About me

I have been writing poetry and stories since I was a child, and a love of reading was instilled in me from an early age. I am passionate about writing, and hope you enjoy the books I have written. Whilst most of you sleep soundly in your beds, like many Parkinson’s patients, insomnia dictates, so during those hours that sleep eludes me, the house is tranquil and quiet, an atmosphere perfect to immerse myself in writing. My life has been a series of strange events, which have without doubt contributed to my creativity. To publish anything is to bear one’s soul to the world. It is to stand naked and let everyone see who you really are. I have poured my heart and soul out on paper and I hope to share this journey, immersing you in a story, capturing your attention and firing the imagination. Through my writing and public speaking I hope to bring greater awareness to the general public about living with chronic disease.

Friday, March 30, 2012

Huge ramifications

When I had to stop working some years ago, I accepted this huge change quite easily and surprisingly filled the days, keeping myself occupied, and as far as my health was concerned, it was definitely the right decision. However, having to give up driving recently is completely different and far harder to come to terms with. The feeling of isolation and no longer being independent is immense. The ramifications of not being able to drive go far deeper and are more upsetting than I would ever have imagined. I joke at having our daughter as my own private chauffeur, and put on a brave face, but underneath my smile I am truly devastated. I have to think carefully about what groceries we need, and write a detailed list in advance, and buying presents for people is now a difficult task. Should I happen to forget something, I can’t simply pop out and get it. I would love to go and leisurely window shop and simply look around a shopping mall, to refresh my eyes. But hardly anyone has the time or the patience to take me. I'm sure that this is a common problem that disabled people have to deal with, but to tell you the truth; I'm having a hard time with this one.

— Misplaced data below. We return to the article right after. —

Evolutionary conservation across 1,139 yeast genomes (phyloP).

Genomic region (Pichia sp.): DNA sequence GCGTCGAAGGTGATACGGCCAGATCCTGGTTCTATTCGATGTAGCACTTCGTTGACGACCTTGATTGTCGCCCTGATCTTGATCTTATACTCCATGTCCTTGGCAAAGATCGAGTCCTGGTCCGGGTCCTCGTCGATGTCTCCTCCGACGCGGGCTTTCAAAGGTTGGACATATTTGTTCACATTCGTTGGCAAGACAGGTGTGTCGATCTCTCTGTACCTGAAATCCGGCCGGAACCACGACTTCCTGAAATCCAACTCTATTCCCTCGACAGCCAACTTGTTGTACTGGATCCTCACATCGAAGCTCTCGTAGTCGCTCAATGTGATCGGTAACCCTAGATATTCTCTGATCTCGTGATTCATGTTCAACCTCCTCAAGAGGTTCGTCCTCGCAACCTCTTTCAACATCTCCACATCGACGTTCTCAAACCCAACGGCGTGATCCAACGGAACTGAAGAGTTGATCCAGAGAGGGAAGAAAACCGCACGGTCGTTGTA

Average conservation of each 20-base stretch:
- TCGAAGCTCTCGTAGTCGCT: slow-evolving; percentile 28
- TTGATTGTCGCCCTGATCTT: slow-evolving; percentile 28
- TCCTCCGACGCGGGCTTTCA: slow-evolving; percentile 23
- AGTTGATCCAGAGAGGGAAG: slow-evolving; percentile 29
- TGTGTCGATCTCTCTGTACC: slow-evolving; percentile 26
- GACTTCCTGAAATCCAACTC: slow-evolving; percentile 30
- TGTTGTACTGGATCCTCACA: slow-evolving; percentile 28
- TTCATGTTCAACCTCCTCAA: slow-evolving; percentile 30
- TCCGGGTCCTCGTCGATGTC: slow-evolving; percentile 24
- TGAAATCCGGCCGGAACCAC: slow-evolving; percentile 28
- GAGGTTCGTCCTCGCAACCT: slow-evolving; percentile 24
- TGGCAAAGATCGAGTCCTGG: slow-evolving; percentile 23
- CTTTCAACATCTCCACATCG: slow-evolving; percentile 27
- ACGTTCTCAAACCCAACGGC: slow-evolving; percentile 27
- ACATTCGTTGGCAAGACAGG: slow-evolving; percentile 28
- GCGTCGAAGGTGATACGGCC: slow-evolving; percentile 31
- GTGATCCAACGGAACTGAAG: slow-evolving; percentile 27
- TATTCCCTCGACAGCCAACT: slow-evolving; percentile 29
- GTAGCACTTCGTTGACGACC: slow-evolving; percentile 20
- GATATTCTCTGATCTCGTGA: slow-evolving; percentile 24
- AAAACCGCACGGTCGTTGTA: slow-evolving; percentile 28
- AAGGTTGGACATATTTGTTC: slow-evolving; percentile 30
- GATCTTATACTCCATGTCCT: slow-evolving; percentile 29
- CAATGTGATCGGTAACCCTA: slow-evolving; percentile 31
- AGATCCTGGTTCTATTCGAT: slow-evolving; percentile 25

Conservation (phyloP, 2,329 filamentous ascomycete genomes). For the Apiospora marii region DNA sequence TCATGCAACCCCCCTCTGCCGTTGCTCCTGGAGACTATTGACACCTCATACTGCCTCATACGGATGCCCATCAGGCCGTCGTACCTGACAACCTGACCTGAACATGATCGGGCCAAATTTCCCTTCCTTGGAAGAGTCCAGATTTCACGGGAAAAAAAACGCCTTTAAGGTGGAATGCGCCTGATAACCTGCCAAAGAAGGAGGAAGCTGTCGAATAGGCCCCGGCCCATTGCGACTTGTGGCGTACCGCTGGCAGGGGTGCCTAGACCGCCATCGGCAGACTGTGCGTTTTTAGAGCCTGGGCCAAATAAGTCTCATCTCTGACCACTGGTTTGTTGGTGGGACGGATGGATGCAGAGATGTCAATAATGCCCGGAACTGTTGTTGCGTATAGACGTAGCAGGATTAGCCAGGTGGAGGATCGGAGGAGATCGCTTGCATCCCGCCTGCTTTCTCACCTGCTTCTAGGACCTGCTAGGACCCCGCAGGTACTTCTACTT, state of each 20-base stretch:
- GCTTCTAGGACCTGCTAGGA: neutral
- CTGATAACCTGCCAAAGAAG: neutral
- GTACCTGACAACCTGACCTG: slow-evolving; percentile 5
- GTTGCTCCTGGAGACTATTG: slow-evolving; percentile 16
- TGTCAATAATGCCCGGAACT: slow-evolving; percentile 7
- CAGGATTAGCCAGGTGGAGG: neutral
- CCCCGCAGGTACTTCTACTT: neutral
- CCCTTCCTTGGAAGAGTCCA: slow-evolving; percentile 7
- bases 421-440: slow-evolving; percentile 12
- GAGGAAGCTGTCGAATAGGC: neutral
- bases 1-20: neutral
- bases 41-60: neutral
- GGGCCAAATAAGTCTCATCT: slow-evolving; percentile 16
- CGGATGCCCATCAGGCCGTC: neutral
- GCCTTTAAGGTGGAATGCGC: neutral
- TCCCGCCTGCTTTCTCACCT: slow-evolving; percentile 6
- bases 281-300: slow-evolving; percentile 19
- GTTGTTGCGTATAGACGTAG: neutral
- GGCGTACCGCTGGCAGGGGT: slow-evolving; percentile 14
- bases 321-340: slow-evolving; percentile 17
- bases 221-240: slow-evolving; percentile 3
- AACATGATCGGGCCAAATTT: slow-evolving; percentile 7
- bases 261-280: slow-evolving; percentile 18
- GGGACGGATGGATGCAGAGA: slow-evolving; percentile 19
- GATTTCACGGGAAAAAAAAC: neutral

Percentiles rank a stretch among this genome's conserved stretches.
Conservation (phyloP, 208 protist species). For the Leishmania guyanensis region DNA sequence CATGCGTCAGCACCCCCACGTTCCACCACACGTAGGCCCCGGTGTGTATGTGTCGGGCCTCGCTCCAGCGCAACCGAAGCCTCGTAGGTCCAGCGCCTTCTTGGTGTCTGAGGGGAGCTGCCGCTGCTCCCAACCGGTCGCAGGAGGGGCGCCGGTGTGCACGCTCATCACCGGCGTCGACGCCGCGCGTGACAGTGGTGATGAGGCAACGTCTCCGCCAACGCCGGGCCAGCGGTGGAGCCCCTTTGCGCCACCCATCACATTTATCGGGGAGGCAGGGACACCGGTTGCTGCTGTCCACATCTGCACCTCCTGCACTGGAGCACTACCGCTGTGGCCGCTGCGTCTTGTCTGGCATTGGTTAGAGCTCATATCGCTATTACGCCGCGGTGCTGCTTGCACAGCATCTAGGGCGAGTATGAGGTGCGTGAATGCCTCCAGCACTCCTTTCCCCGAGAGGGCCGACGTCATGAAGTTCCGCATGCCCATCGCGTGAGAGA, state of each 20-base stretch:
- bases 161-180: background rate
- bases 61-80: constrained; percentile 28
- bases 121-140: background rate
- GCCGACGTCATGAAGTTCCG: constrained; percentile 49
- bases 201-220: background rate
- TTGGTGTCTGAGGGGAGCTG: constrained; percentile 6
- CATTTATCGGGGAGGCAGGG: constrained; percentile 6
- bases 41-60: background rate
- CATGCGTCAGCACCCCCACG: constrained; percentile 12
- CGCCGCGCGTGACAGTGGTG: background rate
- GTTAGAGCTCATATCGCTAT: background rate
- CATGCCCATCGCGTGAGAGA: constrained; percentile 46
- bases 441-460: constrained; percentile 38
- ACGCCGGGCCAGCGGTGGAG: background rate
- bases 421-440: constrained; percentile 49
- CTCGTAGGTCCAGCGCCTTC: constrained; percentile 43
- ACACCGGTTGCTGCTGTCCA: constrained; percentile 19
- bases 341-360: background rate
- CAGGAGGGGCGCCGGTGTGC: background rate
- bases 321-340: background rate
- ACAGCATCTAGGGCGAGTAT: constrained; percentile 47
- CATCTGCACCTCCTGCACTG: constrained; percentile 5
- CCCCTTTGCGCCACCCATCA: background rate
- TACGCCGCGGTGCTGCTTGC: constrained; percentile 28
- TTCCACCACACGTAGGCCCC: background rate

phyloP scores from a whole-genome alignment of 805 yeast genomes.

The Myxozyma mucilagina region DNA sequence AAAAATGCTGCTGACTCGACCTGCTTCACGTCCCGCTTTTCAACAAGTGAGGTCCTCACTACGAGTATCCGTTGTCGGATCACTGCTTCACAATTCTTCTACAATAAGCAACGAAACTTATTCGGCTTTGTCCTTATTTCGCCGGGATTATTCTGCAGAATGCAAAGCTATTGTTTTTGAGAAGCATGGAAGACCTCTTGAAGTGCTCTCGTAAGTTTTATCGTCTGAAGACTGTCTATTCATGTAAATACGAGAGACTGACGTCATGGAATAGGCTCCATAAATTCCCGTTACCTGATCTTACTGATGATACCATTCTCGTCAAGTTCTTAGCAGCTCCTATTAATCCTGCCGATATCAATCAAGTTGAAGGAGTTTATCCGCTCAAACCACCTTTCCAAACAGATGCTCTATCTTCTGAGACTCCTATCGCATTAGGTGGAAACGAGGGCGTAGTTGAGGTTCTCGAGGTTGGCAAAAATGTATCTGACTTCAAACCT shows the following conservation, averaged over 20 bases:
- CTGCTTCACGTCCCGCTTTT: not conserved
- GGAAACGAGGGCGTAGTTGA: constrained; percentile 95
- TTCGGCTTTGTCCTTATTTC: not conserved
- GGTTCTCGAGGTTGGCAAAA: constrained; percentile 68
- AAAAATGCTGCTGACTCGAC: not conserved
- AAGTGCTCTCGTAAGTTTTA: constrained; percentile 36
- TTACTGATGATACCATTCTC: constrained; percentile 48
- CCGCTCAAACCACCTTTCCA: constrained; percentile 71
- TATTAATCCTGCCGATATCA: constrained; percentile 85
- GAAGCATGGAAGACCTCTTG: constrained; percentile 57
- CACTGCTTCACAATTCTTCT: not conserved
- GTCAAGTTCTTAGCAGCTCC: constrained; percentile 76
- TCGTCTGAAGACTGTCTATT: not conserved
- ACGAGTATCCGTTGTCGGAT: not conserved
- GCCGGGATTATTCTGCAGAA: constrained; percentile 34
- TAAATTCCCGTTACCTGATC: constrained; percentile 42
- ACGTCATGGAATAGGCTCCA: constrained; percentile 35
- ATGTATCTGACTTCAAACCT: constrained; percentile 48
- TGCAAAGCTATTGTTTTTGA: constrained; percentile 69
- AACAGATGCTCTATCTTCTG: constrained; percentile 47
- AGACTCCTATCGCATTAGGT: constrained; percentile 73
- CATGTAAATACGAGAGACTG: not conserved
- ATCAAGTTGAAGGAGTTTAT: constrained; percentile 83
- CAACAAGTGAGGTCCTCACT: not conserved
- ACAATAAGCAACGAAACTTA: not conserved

1 comment:

  1. Elaine is one of the pluckiest people I have met. She puts her friends at ease when she so much as senses that they aren't sure what they should or should not say. I have never heard a complaint from her even though she has much more than most of us to complain about. I am honored to be her friend and have the greatest deal of admiration for her, her husband, Brian, as well as their lovely daughter. I find that I am learning a lot of things from Elaine – and due to my advanced age, I thought I had learned quite a lot to date. I look forward to reading her blogs for a long time to come.